Posted on 25th September 2018 by Media Relations
Taronga Western Plains Zoo has welcomed a rare Eastern Bongo calf born in the early hours of the morning on Wednesday 5 September 2018.
Zoo keepers had been monitoring expectant mother Djembe closely as she approached her due date, coming in to work early each morning to check on her. Keeper Carolene Magner was thrilled to discover the healthy calf by Djembe’s side in the Zoo’s heated calving stable.
“This is the fifth calf for mum Djembe, who was born at Taronga Western Plains Zoo, and was sired by Kulungu. This birth is extremely important for this species as estimates are there are less than 100 Eastern Bongo remaining in the wild,” said Keeper Carolene Magner.
“Djembe and the calf are currently on the Bongo exhibit with another female, Maisha. Father Kulungu will re-join the herd in the coming months, once the calf is older and stronger,” said Carolene.
The Eastern Bongo subspecies is critically endangered and under threat in the wild from hunting and illegal trapping for food and skins as well as habitat loss. It is only found in rain forests with dense undergrowth across tropical Africa.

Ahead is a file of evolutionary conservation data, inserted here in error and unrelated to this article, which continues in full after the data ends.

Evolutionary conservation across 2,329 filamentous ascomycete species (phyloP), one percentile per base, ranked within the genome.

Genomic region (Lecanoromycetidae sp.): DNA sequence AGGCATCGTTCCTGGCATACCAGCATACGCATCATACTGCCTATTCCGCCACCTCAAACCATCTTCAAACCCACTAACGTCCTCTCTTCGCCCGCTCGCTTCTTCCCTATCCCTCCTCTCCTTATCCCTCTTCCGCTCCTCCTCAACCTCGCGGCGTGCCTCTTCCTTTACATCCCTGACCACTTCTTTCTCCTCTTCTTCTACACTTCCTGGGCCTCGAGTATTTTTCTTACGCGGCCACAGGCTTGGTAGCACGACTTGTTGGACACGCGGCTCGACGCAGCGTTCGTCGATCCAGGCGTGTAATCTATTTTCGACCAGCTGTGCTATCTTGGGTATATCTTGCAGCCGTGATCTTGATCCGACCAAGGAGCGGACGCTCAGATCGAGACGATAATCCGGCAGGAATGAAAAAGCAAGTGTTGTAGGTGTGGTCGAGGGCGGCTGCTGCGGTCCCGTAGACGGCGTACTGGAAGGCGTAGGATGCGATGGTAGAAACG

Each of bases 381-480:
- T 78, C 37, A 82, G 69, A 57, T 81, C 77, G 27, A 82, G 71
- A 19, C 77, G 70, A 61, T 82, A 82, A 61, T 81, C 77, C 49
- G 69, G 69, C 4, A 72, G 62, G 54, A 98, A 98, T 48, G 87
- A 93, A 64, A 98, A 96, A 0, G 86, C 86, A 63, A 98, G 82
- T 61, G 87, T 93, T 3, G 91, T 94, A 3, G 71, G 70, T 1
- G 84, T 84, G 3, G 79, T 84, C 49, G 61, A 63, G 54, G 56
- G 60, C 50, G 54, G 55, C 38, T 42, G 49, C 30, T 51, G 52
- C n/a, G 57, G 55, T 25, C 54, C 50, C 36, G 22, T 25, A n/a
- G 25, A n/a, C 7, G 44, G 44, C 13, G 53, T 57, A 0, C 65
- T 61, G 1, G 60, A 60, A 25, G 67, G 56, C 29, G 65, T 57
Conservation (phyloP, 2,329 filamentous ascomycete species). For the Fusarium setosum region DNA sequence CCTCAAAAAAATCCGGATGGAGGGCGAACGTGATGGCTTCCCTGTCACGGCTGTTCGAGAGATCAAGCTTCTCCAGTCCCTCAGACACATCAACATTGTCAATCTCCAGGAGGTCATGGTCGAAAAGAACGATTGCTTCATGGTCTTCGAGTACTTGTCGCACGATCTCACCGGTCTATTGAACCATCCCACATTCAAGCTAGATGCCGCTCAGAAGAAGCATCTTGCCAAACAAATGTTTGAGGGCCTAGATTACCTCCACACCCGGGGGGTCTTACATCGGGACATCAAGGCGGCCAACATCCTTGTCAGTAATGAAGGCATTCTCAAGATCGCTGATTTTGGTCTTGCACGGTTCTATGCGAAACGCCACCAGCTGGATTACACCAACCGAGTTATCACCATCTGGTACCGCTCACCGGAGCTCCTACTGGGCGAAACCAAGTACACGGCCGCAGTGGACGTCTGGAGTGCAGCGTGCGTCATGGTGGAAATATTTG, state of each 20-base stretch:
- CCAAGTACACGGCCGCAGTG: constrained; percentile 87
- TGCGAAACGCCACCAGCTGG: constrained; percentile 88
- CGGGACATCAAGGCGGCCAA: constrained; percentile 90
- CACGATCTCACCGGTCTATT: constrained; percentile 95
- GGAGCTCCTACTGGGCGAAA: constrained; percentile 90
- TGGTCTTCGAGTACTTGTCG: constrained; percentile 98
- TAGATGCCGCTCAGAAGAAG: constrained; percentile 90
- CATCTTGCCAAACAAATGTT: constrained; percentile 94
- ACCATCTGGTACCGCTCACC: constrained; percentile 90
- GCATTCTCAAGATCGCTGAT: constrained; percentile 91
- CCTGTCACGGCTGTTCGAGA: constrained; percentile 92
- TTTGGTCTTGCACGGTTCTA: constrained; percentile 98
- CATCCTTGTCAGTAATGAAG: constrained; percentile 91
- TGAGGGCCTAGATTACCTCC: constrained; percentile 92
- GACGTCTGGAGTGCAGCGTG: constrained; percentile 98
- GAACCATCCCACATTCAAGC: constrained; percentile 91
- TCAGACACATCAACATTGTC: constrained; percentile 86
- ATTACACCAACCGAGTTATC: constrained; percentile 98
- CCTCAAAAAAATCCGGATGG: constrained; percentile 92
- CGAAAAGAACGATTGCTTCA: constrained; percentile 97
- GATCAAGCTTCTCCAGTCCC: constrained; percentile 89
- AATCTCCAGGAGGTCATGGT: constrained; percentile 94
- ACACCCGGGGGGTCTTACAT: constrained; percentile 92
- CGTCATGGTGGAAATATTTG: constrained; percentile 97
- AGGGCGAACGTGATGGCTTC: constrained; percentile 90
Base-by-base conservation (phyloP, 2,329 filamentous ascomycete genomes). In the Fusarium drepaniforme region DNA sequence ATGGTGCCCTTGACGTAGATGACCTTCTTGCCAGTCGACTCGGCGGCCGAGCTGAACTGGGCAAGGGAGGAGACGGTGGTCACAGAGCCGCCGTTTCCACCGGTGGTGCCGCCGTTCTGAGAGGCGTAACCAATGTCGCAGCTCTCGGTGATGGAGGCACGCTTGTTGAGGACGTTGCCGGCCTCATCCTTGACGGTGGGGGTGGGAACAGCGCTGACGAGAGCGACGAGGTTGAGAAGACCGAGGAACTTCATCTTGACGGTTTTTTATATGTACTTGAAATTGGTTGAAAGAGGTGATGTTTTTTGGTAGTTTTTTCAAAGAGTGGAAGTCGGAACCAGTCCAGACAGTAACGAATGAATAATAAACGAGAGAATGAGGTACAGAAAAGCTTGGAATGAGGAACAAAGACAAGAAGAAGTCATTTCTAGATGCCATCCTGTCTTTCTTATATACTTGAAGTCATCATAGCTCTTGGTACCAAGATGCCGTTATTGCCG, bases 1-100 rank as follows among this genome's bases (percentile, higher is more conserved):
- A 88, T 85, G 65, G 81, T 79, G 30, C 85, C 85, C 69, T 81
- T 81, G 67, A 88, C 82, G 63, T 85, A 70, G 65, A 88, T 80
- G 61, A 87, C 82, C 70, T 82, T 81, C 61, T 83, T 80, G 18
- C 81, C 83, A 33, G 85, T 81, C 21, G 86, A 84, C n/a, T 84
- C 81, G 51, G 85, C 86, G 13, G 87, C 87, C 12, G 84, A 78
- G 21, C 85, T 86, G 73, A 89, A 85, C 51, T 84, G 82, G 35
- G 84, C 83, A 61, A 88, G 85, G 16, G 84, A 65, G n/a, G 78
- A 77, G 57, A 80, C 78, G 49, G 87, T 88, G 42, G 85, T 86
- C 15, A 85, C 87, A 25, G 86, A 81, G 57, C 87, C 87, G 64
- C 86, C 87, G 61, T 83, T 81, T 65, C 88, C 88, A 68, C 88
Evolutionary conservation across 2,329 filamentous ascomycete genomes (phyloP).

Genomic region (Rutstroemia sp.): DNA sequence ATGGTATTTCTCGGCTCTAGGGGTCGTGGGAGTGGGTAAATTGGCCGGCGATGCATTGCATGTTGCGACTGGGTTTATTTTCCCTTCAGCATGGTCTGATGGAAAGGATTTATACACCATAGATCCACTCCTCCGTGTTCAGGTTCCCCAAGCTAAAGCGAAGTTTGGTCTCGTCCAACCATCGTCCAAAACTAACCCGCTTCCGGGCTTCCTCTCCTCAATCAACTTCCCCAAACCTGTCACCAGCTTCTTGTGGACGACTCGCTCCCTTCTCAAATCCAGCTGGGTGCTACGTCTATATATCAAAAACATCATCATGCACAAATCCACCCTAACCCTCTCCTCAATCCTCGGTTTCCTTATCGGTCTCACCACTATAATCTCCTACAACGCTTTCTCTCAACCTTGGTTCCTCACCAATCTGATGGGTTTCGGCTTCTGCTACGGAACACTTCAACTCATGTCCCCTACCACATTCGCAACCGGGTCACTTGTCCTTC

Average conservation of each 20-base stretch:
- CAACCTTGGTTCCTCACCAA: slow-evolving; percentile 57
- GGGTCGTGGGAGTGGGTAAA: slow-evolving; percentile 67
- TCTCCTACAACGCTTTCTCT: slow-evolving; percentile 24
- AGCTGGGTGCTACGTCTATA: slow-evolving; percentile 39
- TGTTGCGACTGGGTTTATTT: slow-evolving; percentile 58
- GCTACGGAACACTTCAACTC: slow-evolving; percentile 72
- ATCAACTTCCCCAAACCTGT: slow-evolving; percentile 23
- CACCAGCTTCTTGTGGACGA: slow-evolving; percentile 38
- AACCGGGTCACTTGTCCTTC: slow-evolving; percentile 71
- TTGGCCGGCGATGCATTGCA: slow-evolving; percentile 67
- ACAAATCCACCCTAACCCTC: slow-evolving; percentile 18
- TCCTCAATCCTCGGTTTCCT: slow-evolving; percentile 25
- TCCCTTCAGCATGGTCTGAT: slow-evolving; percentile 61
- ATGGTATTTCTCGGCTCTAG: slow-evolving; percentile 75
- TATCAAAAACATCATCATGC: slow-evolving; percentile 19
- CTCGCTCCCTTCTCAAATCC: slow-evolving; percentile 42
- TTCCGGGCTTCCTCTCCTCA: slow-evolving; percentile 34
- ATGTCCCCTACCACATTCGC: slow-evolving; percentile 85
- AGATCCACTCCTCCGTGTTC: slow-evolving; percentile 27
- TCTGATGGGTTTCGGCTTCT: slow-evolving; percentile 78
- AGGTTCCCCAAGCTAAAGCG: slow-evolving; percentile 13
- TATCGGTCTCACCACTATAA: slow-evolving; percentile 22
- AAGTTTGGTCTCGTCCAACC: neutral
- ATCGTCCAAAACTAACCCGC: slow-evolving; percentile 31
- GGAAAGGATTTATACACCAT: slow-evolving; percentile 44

Keepers have named the new addition Kamau (pronounced Kah-mah-oo) meaning ‘quiet warrior’ in Kenya, but are yet to determine if the calf is male or female as it is difficult to get close enough to confirm its sex.
“Kamau is very strong and curious about its environment,” said Carolene. “Whilst Kamau is still finding its steady, long legs it does already have bursts of energy and will sometime go for a little run in the exhibit.”
“Djembe is an extremely attentive and experienced mother. She is quite protective which is instinctive maternal behaviour. We are very happy with how both mum and calf are doing.”
The Eastern Bongo is an antelope species with a striking red coat and curved horns. Young are born without horns and begin to grow horns or buds at approximately three months of age.
Visitors to Taronga Western Plains Zoo can help the Eastern Bongo and other wildlife native to Kenya by purchasing Beads for Wildlife products, available from the Zoo Shop. The beadwork is made by women in Kenya and all the revenue generated by the bead products goes as direct income to the beaders themselves. The Beads for Wildlife program diversifies income in rural areas, income that would otherwise be generated from environmentally unsustainable means such as charcoal burning, cattle herding and hunting.